Thanks for everyone's feedback. I truly appreciate the insight from those on the other aspect.

    I already know that many of my practices and how I choose to operate as a breeder would deter many people. Although many aspects are standard for the breed and not many other reputable breeders for this specific breed deter from those practices, the average pet adopter probably won't understand.

    I would never sell a pet quality kitten without a spay/neuter contract. That is a given. Just on the fence on WHEN to do it.

    I know the breed standard and have studied it. It's not an easy standard to obtain and many judges say it is extremely difficult to get show quality (but when you do, you don't neuter them... You either keep for your own lines or sell to another breeder or exhibitionist who will show your cat for you) Pet kittens are sold as pets for a reason, and they shouldn't be used for breeding. Additionally, there are blood types to think about. I plan to do DNA testing on my cats because if the blood types are incompatible between mom and dad, I could have a whole litter die. The average person doesn't think about that aspect of it. I know I didn't when I first started researching everything.

    That's just on the spay/neuter aspect. There are others, like declawing, a certain vaccine, and not adopting the kitten before 16 weeks, that I know would deter many but those are pretty standard among breeders. Getting into this breed is hard. Just to potentially become a breeder, you usually have to show the neutered cat class for awhile first to show your dedication to the breed. These cats are close to perfect, but not quite top show where you wouldn't want to neuter.

    Sure there are the exceptions, but usually not the norm.

    I always pause when I hear people who breed for money. I had an employee who bred Toygers and DH knows someone who breeds Egyptian Maus. And they talk about finally making money. The way I figure it, even when I reach the capacity I plan to have... I'll have 9 kitten a year max. At $750 or so a kitten, that doesn't cover the show fees, vet bills, feeding, cat litter, etc. To show one cat usually costs a couple hundred in expenses, so I don't know about others... But for me, IF I made any money, I'd plan to put all of it back in my cats.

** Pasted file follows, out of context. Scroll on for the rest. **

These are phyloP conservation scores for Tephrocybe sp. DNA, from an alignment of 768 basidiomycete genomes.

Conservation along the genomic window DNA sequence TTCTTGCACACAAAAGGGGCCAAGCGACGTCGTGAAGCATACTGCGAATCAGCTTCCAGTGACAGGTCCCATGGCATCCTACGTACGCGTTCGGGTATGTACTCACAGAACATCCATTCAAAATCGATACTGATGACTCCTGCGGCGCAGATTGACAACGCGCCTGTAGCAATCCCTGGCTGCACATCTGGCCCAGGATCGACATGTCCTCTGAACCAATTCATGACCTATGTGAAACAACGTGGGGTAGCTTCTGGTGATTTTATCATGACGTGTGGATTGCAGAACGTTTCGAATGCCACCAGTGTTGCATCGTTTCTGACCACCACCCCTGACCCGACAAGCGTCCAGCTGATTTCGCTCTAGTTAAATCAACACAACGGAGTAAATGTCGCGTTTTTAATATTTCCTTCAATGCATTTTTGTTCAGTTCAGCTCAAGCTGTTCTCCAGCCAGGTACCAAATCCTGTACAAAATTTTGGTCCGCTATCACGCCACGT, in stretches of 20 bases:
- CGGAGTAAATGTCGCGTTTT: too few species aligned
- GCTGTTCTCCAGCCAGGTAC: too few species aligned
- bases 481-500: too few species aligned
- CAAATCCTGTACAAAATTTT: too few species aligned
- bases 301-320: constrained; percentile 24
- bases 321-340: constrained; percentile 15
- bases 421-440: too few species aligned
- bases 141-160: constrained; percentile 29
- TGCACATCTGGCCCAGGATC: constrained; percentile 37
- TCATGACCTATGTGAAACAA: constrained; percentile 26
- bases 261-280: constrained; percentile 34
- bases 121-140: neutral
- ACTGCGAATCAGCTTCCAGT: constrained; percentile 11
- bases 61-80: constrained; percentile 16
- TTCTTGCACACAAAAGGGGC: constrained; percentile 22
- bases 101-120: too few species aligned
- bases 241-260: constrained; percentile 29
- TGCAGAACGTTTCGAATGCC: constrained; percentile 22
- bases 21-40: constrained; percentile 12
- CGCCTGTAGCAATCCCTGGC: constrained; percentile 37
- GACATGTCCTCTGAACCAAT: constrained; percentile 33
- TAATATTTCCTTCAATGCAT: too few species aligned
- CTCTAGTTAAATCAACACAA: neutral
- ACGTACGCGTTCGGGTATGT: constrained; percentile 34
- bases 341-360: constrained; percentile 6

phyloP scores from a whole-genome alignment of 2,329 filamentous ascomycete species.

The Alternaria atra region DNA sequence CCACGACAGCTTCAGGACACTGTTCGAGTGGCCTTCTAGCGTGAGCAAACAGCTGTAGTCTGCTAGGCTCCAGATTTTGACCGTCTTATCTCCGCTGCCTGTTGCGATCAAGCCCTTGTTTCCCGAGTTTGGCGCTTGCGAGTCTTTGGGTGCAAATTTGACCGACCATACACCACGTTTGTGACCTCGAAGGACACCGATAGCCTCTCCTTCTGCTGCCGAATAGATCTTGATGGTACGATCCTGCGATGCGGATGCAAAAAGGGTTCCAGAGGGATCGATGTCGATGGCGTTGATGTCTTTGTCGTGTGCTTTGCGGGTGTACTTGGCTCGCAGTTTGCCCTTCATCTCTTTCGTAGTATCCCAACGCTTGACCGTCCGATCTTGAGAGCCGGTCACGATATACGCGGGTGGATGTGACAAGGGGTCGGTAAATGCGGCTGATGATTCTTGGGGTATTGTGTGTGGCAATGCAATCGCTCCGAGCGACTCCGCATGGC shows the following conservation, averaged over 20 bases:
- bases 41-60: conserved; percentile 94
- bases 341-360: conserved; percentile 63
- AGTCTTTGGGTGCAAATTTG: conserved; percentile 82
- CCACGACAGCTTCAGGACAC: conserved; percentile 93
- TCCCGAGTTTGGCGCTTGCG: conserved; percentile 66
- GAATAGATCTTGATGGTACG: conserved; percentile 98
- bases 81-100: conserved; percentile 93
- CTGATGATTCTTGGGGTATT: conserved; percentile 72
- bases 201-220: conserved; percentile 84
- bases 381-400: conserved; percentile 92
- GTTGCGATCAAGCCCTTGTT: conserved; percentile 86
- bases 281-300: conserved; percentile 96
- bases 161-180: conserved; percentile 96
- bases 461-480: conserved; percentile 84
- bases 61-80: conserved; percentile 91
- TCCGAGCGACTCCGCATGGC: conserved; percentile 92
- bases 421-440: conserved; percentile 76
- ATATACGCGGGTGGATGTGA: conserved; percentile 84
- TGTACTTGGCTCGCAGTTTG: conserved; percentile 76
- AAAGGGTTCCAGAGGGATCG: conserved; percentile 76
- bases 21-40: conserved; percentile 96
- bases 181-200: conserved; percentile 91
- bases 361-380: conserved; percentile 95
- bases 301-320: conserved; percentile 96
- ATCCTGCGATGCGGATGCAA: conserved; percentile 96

That said, kittens tear stuff up. I've already had to replace a few hundred dollars worth of electronics because the newest one likes wires... So I've upgraded a lot of things to wireless. Plus my kids have had a lot of chewed up homework, because they forgot and left papers in the coffee table. Our other cat used to chew on my expensive Victorias Secret bras when he was a kitten. And I knew of another that you'd have to hide bread bags cause he'd eat threw the bag. Kittens can be pests.

    I think my problem would probably be that I'd be very picky. But after all I've been through with my cats, and also hearing the horror stories, I figure if a prospective buyer doesn't understand that... They don't have to adopt from me. When I adopted our pet quality cat, I was also investing in a resource for years to come. So in some way, if a person adopts from me... I'd hope they realize that I'd be a resource for them if at any time there is a problem with the cat in the future.

    Anyhow... I'll stop there. Can you tell I'm just a little bit passionate about this?
    ~*~*~*~*~*~*~
    The greatest pleasure in life is doing what others say you cannot do!
Page 1 of 2 12 LastLast

Posting Permissions

  • You may not post new threads
  • You may not post replies
  • You may not post attachments
  • You may not edit your posts
  •